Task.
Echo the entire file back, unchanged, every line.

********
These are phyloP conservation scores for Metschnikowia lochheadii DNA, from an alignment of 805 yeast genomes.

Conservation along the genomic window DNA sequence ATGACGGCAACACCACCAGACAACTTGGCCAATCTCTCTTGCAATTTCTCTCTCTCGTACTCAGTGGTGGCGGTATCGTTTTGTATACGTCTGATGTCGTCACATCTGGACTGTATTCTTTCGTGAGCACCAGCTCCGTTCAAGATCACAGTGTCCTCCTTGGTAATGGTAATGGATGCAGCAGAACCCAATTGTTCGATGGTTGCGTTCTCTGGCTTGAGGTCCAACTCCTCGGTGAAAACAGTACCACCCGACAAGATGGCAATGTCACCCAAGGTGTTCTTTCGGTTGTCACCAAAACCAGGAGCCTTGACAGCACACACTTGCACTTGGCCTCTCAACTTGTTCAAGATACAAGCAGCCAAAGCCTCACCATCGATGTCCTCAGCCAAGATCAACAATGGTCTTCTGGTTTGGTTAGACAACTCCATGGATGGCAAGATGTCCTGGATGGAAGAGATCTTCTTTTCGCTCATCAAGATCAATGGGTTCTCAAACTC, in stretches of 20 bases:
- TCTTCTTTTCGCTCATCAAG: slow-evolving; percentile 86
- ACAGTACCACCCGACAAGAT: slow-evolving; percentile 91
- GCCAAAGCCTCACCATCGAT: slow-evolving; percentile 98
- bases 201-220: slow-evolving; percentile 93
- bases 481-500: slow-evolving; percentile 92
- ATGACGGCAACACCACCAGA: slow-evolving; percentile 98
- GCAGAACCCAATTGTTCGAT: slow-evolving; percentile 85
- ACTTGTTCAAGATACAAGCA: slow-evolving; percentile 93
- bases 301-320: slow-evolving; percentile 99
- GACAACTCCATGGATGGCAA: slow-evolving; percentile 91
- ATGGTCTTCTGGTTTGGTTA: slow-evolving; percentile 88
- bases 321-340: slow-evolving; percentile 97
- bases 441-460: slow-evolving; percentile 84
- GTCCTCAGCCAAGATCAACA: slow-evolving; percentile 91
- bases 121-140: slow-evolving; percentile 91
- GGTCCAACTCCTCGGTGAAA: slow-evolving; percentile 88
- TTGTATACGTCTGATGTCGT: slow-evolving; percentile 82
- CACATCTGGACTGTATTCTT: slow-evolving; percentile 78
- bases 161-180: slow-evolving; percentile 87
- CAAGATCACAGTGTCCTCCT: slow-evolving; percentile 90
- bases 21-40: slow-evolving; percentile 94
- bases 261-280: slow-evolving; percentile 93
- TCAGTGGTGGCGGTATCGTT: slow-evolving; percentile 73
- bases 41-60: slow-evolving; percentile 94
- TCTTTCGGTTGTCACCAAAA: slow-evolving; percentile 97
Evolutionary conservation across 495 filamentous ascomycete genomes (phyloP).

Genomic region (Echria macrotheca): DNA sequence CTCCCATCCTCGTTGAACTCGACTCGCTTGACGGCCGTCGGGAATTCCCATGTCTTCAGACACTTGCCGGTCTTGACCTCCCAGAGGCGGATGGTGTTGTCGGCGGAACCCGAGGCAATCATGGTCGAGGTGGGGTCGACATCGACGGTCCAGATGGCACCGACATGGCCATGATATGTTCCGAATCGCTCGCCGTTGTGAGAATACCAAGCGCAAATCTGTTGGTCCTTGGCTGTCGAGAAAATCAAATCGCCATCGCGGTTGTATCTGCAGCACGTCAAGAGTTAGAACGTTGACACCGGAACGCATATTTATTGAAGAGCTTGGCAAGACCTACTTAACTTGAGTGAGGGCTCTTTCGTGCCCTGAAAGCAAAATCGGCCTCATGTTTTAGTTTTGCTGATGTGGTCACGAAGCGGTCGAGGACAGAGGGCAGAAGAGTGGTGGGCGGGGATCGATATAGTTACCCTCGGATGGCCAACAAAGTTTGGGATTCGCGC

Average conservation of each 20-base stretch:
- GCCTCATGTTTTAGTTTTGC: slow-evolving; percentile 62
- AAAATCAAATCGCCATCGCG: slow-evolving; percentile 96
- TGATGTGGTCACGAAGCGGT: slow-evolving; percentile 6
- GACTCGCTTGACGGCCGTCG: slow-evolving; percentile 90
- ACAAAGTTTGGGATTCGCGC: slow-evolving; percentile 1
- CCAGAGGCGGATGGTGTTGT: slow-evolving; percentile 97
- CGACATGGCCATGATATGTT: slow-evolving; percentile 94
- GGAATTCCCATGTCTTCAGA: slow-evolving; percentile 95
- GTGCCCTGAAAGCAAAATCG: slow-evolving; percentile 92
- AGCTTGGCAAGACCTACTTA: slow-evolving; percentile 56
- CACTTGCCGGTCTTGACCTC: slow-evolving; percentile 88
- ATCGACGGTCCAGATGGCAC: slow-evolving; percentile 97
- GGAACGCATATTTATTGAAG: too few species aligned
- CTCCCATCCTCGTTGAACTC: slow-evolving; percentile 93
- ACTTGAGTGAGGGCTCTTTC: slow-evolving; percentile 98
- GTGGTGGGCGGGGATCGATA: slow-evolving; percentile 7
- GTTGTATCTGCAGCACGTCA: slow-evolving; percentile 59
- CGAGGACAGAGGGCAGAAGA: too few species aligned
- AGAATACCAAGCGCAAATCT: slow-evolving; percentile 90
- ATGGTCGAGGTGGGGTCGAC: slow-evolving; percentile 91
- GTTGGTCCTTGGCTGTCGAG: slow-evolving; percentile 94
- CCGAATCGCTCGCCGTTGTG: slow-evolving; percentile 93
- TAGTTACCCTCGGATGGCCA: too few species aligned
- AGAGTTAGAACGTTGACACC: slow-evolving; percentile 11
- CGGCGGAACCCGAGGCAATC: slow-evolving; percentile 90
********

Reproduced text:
These are phyloP conservation scores for Metschnikowia lochheadii DNA, from an alignment of 805 yeast genomes.

Conservation along the genomic window DNA sequence ATGACGGCAACACCACCAGACAACTTGGCCAATCTCTCTTGCAATTTCTCTCTCTCGTACTCAGTGGTGGCGGTATCGTTTTGTATACGTCTGATGTCGTCACATCTGGACTGTATTCTTTCGTGAGCACCAGCTCCGTTCAAGATCACAGTGTCCTCCTTGGTAATGGTAATGGATGCAGCAGAACCCAATTGTTCGATGGTTGCGTTCTCTGGCTTGAGGTCCAACTCCTCGGTGAAAACAGTACCACCCGACAAGATGGCAATGTCACCCAAGGTGTTCTTTCGGTTGTCACCAAAACCAGGAGCCTTGACAGCACACACTTGCACTTGGCCTCTCAACTTGTTCAAGATACAAGCAGCCAAAGCCTCACCATCGATGTCCTCAGCCAAGATCAACAATGGTCTTCTGGTTTGGTTAGACAACTCCATGGATGGCAAGATGTCCTGGATGGAAGAGATCTTCTTTTCGCTCATCAAGATCAATGGGTTCTCAAACTC, in stretches of 20 bases:
- TCTTCTTTTCGCTCATCAAG: slow-evolving; percentile 86
- ACAGTACCACCCGACAAGAT: slow-evolving; percentile 91
- GCCAAAGCCTCACCATCGAT: slow-evolving; percentile 98
- bases 201-220: slow-evolving; percentile 93
- bases 481-500: slow-evolving; percentile 92
- ATGACGGCAACACCACCAGA: slow-evolving; percentile 98
- GCAGAACCCAATTGTTCGAT: slow-evolving; percentile 85
- ACTTGTTCAAGATACAAGCA: slow-evolving; percentile 93
- bases 301-320: slow-evolving; percentile 99
- GACAACTCCATGGATGGCAA: slow-evolving; percentile 91
- ATGGTCTTCTGGTTTGGTTA: slow-evolving; percentile 88
- bases 321-340: slow-evolving; percentile 97
- bases 441-460: slow-evolving; percentile 84
- GTCCTCAGCCAAGATCAACA: slow-evolving; percentile 91
- bases 121-140: slow-evolving; percentile 91
- GGTCCAACTCCTCGGTGAAA: slow-evolving; percentile 88
- TTGTATACGTCTGATGTCGT: slow-evolving; percentile 82
- CACATCTGGACTGTATTCTT: slow-evolving; percentile 78
- bases 161-180: slow-evolving; percentile 87
- CAAGATCACAGTGTCCTCCT: slow-evolving; percentile 90
- bases 21-40: slow-evolving; percentile 94
- bases 261-280: slow-evolving; percentile 93
- TCAGTGGTGGCGGTATCGTT: slow-evolving; percentile 73
- bases 41-60: slow-evolving; percentile 94
- TCTTTCGGTTGTCACCAAAA: slow-evolving; percentile 97
Evolutionary conservation across 495 filamentous ascomycete genomes (phyloP).

Genomic region (Echria macrotheca): DNA sequence CTCCCATCCTCGTTGAACTCGACTCGCTTGACGGCCGTCGGGAATTCCCATGTCTTCAGACACTTGCCGGTCTTGACCTCCCAGAGGCGGATGGTGTTGTCGGCGGAACCCGAGGCAATCATGGTCGAGGTGGGGTCGACATCGACGGTCCAGATGGCACCGACATGGCCATGATATGTTCCGAATCGCTCGCCGTTGTGAGAATACCAAGCGCAAATCTGTTGGTCCTTGGCTGTCGAGAAAATCAAATCGCCATCGCGGTTGTATCTGCAGCACGTCAAGAGTTAGAACGTTGACACCGGAACGCATATTTATTGAAGAGCTTGGCAAGACCTACTTAACTTGAGTGAGGGCTCTTTCGTGCCCTGAAAGCAAAATCGGCCTCATGTTTTAGTTTTGCTGATGTGGTCACGAAGCGGTCGAGGACAGAGGGCAGAAGAGTGGTGGGCGGGGATCGATATAGTTACCCTCGGATGGCCAACAAAGTTTGGGATTCGCGC

Average conservation of each 20-base stretch:
- GCCTCATGTTTTAGTTTTGC: slow-evolving; percentile 62
- AAAATCAAATCGCCATCGCG: slow-evolving; percentile 96
- TGATGTGGTCACGAAGCGGT: slow-evolving; percentile 6
- GACTCGCTTGACGGCCGTCG: slow-evolving; percentile 90
- ACAAAGTTTGGGATTCGCGC: slow-evolving; percentile 1
- CCAGAGGCGGATGGTGTTGT: slow-evolving; percentile 97
- CGACATGGCCATGATATGTT: slow-evolving; percentile 94
- GGAATTCCCATGTCTTCAGA: slow-evolving; percentile 95
- GTGCCCTGAAAGCAAAATCG: slow-evolving; percentile 92
- AGCTTGGCAAGACCTACTTA: slow-evolving; percentile 56
- CACTTGCCGGTCTTGACCTC: slow-evolving; percentile 88
- ATCGACGGTCCAGATGGCAC: slow-evolving; percentile 97
- GGAACGCATATTTATTGAAG: too few species aligned
- CTCCCATCCTCGTTGAACTC: slow-evolving; percentile 93
- ACTTGAGTGAGGGCTCTTTC: slow-evolving; percentile 98
- GTGGTGGGCGGGGATCGATA: slow-evolving; percentile 7
- GTTGTATCTGCAGCACGTCA: slow-evolving; percentile 59
- CGAGGACAGAGGGCAGAAGA: too few species aligned
- AGAATACCAAGCGCAAATCT: slow-evolving; percentile 90
- ATGGTCGAGGTGGGGTCGAC: slow-evolving; percentile 91
- GTTGGTCCTTGGCTGTCGAG: slow-evolving; percentile 94
- CCGAATCGCTCGCCGTTGTG: slow-evolving; percentile 93
- TAGTTACCCTCGGATGGCCA: too few species aligned
- AGAGTTAGAACGTTGACACC: slow-evolving; percentile 11
- CGGCGGAACCCGAGGCAATC: slow-evolving; percentile 90